Before taking acetazolamide, tell your doctor or pharmacist if you are allergic to it; or if you have any other allergies. This product may contain inactive ingredients, which can cause allergic reactions or other problems. Talk to your pharmacist for more details.
Before using this medication, tell your doctor or pharmacist your medical history, especially of: adrenal gland problems (such as Addison's disease), untreated mineral imbalance (such as low sodium/potassium, hyperchloremic acidosis), dehydration, kidney disease, liver disease, breathing problems (such as chronic obstructive pulmonary disease-COPD, emphysema, lung infection), diabetes, gout, narrow-angle glaucoma, overactive thyroid (hyperthyroidism).
While this medication can help you get used to high altitudes and help you tolerate quick climbs, it cannot completely prevent serious altitude sickness. Symptoms of serious altitude sickness may include: severe shortness of breath, mental/mood changes (such as confusion, difficulty concentrating), lack of coordination/staggering walk, extreme tiredness, severe headache.
If you develop any of these symptoms, it is very important that you descend to a lower altitude as quickly as possible to prevent serious, possibly fatal problems.
This drug may make you dizzy or drowsy or blur your vision. Alcohol or marijuana (cannabis) can make you more dizzy or drowsy. Do not drive, use machinery, or do anything that needs alertness or clear vision until you can do it safely. Limit alcoholic beverages. Talk to your doctor if you are using marijuana (cannabis).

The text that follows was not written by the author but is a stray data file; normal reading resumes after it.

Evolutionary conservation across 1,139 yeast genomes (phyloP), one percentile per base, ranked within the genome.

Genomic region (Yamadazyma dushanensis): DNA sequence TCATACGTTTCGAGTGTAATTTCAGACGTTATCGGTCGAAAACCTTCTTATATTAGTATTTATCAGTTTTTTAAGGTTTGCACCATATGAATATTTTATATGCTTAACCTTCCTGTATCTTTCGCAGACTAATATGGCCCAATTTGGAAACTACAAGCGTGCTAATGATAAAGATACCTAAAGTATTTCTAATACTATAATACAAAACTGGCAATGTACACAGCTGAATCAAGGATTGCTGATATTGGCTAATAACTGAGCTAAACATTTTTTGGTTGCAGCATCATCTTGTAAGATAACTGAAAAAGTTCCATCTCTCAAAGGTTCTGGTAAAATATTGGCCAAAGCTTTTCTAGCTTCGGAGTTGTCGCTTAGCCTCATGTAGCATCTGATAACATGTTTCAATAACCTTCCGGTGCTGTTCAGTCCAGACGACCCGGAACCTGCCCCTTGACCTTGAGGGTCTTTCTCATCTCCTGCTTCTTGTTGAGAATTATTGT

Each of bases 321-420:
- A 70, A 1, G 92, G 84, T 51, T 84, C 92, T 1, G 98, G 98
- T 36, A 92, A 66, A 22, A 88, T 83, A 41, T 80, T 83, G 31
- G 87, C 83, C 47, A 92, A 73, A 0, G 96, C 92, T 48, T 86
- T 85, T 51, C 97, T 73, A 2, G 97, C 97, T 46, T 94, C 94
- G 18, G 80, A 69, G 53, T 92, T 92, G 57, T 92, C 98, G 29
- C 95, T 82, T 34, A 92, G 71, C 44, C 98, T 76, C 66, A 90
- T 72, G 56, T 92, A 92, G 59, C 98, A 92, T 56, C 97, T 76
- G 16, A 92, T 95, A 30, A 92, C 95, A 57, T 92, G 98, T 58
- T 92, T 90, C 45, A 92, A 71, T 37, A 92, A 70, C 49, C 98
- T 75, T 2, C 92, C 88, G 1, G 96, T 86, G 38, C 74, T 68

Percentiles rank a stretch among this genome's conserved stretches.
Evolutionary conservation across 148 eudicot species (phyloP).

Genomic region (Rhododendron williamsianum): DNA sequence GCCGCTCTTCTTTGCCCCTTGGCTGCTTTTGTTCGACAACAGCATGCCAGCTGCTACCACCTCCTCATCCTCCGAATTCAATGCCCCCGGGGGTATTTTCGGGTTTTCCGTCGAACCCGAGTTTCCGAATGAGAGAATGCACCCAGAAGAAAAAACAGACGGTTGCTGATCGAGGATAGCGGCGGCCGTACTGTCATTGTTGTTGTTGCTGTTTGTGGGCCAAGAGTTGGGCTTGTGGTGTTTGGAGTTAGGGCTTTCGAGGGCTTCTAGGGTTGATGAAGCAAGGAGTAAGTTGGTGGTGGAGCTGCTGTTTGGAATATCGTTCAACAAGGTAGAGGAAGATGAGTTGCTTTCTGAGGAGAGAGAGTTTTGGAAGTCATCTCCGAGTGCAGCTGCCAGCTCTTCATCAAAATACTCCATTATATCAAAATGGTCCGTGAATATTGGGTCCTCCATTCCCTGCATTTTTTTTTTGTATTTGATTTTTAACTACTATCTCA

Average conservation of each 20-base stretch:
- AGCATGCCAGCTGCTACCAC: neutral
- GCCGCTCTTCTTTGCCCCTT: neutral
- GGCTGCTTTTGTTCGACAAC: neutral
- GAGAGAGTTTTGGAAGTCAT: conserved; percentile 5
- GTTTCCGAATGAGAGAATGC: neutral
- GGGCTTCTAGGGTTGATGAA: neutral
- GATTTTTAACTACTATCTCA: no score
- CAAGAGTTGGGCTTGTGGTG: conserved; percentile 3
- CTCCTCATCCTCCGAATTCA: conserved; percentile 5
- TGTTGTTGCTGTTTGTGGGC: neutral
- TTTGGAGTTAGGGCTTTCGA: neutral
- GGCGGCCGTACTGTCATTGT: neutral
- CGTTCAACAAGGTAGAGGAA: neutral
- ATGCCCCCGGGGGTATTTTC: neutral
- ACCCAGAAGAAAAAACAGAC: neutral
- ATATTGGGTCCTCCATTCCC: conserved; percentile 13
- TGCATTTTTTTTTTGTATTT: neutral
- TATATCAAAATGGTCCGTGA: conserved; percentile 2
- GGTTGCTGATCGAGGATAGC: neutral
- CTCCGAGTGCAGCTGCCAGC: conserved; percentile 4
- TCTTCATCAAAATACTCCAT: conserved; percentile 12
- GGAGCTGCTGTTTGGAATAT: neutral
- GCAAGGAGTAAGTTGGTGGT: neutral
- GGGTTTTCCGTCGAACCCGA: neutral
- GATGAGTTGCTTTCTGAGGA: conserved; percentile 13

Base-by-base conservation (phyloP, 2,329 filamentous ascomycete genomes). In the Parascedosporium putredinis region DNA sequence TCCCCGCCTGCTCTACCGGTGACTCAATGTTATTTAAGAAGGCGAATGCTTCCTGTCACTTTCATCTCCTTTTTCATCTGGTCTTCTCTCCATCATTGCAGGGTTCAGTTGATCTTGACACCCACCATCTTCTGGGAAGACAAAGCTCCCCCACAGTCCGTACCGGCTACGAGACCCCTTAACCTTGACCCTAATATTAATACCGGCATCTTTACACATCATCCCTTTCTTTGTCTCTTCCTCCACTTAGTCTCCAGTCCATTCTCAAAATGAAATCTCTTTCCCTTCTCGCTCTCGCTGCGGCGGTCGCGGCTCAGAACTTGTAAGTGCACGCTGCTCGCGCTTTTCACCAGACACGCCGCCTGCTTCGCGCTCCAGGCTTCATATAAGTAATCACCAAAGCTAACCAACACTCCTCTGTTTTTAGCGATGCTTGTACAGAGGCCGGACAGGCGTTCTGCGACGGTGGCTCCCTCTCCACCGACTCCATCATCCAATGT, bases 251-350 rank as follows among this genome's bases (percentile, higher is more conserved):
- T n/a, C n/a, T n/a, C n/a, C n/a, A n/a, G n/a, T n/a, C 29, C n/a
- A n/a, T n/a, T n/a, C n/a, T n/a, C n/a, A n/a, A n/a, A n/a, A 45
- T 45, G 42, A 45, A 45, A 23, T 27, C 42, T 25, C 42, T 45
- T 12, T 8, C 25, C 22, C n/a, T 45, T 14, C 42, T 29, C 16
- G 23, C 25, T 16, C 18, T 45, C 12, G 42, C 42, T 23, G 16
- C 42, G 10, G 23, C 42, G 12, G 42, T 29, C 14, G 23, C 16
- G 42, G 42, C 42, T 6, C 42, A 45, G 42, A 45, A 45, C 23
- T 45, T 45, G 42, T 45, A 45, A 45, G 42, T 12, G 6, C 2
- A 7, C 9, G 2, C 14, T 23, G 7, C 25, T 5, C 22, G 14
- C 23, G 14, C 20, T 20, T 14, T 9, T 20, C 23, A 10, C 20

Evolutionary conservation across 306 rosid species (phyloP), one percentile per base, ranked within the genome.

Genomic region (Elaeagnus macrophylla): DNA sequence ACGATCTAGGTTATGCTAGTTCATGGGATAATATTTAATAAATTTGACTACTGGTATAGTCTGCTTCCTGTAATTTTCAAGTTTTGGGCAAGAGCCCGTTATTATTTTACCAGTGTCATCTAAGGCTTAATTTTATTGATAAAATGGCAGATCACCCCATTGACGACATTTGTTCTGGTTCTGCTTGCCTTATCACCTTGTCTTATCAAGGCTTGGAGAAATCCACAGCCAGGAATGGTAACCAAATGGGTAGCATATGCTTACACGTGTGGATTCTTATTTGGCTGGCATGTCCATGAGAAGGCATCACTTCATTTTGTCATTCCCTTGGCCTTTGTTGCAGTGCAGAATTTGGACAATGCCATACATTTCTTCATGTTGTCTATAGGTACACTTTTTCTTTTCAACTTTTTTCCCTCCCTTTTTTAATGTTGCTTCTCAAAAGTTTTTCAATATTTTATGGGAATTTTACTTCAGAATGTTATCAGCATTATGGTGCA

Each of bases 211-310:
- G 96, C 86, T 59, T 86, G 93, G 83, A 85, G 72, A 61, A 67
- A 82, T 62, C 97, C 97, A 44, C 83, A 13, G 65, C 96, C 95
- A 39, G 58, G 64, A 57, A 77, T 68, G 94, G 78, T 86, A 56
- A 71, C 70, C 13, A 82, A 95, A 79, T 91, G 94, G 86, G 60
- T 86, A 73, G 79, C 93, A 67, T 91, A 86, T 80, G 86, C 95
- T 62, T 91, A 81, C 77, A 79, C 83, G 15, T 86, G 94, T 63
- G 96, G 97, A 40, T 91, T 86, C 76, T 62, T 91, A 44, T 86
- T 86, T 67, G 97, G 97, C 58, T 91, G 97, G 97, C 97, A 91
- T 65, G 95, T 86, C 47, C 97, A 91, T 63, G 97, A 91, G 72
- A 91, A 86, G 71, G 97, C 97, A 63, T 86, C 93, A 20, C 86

This drug may rarely make your blood sugar rise, which can cause or worsen diabetes. Tell your doctor right away if you have symptoms of high blood sugar such as increased thirst/urination.
If you already have diabetes, check your blood sugar regularly as directed and share the results with your doctor. This medication may also lower your blood sugar. Symptoms of low blood sugar include sudden sweating, shaking, fast heartbeat, hunger, blurred vision, dizziness or tingling hands/feet. It is a good habit to carry glucose tablets or gel to treat low blood sugar. If you don't have these reliable forms of glucose, rapidly raise your blood sugar by eating a quick source of sugar such as table sugar, honey, or candy, or by drinking a glass of orange juice or non-diet soda. Tell your doctor right away about the reaction and the use of this product. To help prevent low blood sugar, eat meals on a regular schedule, and do not skip meals.
This medication may make you more sensitive to the sun. Limit your time in the sun. Avoid tanning booths and sunlamps. Use sunscreen and wear protective clothing when outdoors. Tell your doctor right away if you get sunburned or have skin blisters/redness.
Before having surgery, tell your doctor or dentist about all the products you use (including prescription drugs, nonprescription drugs, and herbal products).
Older adults may be more sensitive to its effects, especially dizziness and lightheadedness.
During pregnancy, this medication should be used only when clearly needed. Discuss the risks and benefits with your doctor.
This medication passes into breast milk but is unlikely to harm a nursing infant. Consult your doctor before breast-feeding.